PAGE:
Personal finance journalist, Michelle McGagh, takes on a challenge to not spend money for a whole year in an engaging narrative that combines personal experience with accessible advice on money.
Michelle McGagh has been writing about money for over a decade. You'd think that would make her a whiz with her own cash, right? Wrong! Spending with abandon and ignoring bank statements were her modus operandi. Just because she wasn't in serious debt apart from her massive London mortgage, she thought she was in control. She wasn't. Something needed to be done, but rather than cut back here and there, Michelle's approach was more radical. She set herself a challenge to not spend anything for an entire year. She paid her bills, and she had a minimal budget for her weekly groceries and household essentials, but otherwise Michelle didn't spend any money at all. She was finding creative ways to get the things she needed, to travel and to still be able to enjoy her time. Not only has she saved money, but she is happier, no longer feeling the desire to buy things all the time or feeling the pressure of being sold to. Her relationship with money, with things, with time, with others has changed for the better.
The No Spend Year is Michelle's honestly written and personal account of her challenge. But it is more than that; it is also a tool for life that will help you get to grips with your own financial situation. She talks about money in an accessible, unintimidating and often entertaining way, and interspersed throughout are really brilliant personal finance tips and life hacks about interest, mortgages, savings , pensions and spending less to help you live a more financially secure life, too.
©2017 Michelle McGagh (P)2017 Hodder & Stoughton
This is not something I would usually look at to read but seen as it was being read to me I thought I'd give it a go as any help with money has to useful right?
Well all I can say is I was pleasantly surprised with just how helpful this book was. Not only did you hear about the no spend year but also lots of information about finances - where to save, what to do, whats available to us to help along the way. 100% worth a listen in my eyes. Also I now feel more prepared for saving correctly and knowing how to make dents in a mortgage when I need that.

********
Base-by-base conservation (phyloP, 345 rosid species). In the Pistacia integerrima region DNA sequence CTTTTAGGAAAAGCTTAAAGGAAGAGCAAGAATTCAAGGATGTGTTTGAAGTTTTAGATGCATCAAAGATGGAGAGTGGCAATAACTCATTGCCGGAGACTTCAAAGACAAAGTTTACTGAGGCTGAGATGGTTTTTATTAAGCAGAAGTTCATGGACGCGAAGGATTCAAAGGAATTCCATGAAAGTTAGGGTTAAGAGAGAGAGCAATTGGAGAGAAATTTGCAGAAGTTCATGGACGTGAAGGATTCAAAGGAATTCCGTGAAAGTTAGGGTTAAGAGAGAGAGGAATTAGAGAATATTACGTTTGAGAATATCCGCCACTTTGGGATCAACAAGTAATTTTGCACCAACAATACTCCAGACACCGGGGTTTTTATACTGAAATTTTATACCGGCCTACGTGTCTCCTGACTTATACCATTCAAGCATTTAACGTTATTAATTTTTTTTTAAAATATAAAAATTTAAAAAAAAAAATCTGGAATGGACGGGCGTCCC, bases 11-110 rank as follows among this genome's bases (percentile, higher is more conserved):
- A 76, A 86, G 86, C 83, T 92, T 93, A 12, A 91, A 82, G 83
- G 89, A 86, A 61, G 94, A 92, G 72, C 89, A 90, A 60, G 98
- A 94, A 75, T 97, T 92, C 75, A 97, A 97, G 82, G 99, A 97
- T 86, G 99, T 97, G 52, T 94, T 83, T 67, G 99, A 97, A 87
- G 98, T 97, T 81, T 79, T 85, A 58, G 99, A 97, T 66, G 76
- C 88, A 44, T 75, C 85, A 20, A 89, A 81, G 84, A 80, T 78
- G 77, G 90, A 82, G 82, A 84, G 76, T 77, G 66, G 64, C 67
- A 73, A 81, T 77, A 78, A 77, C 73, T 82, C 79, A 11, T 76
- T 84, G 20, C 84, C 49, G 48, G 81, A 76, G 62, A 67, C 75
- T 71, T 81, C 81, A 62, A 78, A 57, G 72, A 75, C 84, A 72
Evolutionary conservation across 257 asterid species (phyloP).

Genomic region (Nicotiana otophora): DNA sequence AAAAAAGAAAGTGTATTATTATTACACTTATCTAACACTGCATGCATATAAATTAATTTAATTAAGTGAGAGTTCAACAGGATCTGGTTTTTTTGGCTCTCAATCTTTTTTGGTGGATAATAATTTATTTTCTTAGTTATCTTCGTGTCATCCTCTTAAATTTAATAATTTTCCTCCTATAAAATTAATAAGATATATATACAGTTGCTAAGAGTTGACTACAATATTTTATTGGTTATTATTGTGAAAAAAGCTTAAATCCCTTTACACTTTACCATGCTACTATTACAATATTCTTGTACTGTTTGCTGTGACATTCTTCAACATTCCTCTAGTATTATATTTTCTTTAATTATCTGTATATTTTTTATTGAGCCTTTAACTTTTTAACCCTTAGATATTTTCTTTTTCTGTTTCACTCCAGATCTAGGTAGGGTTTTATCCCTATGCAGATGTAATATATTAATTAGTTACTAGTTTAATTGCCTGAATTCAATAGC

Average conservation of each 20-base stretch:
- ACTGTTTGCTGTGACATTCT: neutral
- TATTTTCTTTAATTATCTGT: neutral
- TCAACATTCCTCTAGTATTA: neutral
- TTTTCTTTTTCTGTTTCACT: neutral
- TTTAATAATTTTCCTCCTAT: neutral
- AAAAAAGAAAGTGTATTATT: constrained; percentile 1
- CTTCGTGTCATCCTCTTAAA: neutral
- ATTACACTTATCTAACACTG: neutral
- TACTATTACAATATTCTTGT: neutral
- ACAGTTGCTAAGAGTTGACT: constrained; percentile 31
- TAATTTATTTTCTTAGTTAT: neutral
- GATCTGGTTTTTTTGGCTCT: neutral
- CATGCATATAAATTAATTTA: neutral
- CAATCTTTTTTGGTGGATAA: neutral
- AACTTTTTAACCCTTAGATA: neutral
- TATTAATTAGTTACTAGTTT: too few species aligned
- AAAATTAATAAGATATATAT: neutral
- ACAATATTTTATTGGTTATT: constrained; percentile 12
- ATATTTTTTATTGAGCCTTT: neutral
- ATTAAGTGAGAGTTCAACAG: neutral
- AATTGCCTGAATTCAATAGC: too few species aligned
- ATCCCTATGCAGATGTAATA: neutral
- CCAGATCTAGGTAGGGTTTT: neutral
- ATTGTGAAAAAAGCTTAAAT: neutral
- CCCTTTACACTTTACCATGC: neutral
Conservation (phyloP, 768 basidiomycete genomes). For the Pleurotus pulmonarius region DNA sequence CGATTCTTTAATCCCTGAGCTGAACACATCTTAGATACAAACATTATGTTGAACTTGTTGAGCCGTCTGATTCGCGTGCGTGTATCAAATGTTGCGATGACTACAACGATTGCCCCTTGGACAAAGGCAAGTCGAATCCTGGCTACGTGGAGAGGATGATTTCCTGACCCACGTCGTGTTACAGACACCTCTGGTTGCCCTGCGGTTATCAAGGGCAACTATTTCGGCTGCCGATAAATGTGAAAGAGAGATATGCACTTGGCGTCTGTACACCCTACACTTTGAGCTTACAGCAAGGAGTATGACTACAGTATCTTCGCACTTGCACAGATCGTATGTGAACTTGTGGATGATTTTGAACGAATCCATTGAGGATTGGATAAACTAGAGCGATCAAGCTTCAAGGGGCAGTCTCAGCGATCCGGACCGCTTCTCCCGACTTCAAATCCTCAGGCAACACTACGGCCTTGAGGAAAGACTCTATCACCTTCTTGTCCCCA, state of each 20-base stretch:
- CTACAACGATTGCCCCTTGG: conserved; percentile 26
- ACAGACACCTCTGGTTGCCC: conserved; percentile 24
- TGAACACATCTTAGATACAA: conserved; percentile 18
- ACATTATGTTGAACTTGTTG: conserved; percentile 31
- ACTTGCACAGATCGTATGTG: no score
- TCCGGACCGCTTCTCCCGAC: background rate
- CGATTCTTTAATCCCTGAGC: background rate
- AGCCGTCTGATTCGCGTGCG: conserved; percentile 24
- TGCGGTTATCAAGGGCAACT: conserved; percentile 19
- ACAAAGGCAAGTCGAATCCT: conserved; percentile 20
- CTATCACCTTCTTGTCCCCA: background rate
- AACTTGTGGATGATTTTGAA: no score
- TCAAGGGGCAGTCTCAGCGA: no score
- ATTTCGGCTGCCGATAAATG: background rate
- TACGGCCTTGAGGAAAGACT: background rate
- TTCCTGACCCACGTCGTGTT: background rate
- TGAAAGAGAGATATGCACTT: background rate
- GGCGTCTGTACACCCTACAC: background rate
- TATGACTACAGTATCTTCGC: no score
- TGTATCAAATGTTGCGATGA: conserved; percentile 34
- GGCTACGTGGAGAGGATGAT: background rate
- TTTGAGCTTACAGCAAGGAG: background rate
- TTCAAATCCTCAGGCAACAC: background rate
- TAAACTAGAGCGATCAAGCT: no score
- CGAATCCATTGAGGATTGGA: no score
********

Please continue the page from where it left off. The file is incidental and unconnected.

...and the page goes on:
An enjoyable and honest little documentary about a woman's year disentangling herself from the consumerist grip. Some great tips, not at all preachy with some nuggets of personal finance information dropped in. We could all learn something from this
Enjoyed the "listen" as had it as audio book. Quite cool challenge and well done for achieving such a great result.
if you are looking for a book with a good story based on true experience around challenging one self and impact it has - this is a good read
it also gives some tips on how to be wiser with you money. as well as suggest perhaps we spend more than we have to? check it out for yourself!
A well narrated book with little repetition. The interesting find being that you really do begin to question why you need things and your own self worth.
when i read about mcgagh's challenge, i admired her courage but also thought she was mis-defining some of her spending habits. sure, two quid down starbucks every day is a habit we should all cut but pub drinks isn't about boozing, it's about friendship and socialising. right? mcgagh answered many of my questions, taught me a lot about personal finance and how setting the right financial standards for myself might unhinge worn-in friendship habits but would ultimately be worth it. my go-to money guide from now on.
Swap Cif for white vinegar and cycle everywhere seems to be the type of money saving 'advice' this book gives. Great if you live in Crouch End and have endless local high street shops to visit and compare prices and stuff to do on your door step. Useless if you live in a rural area and have friends and family who don't live round the corner in which case a third of advice won't be applicable. Based on experience such as her miraculous supply of washing powder - she only started running out in month 5 of the experiment! - a lot of it is simply basic common sense mixed with some advice that the author only put up with a in the first place i suspect because she was already counting the royalties for writing this book. You'd get more by just Googling (or indeed going on Twitter) as the author seemed to have done. I haven't learned anything new.
Performance voice reading the book did a really great job of making a boring book come to life. Some really good points in the story line but didn't need to be dragged out over a whole book.
I myself live on an extremely tight budget so I know what this is like. She did do some great things but this book is based in London where there are endless free things to do. Although Southampton has a few free things it would only keep you occupied for a week maximum.
I personally go hiking which I enjoy... yeh.. don't need to right a whole book on how I struggled to find fun things to do tho.
Great if you need some motivation on how to save money.. boring if you already have to live like this.
Monotonous tone of voice. Too much detail no fun stories.
There's not only one way to achieve your financial goals and some of the advice was not very sensible
There are much better books on same subject available.
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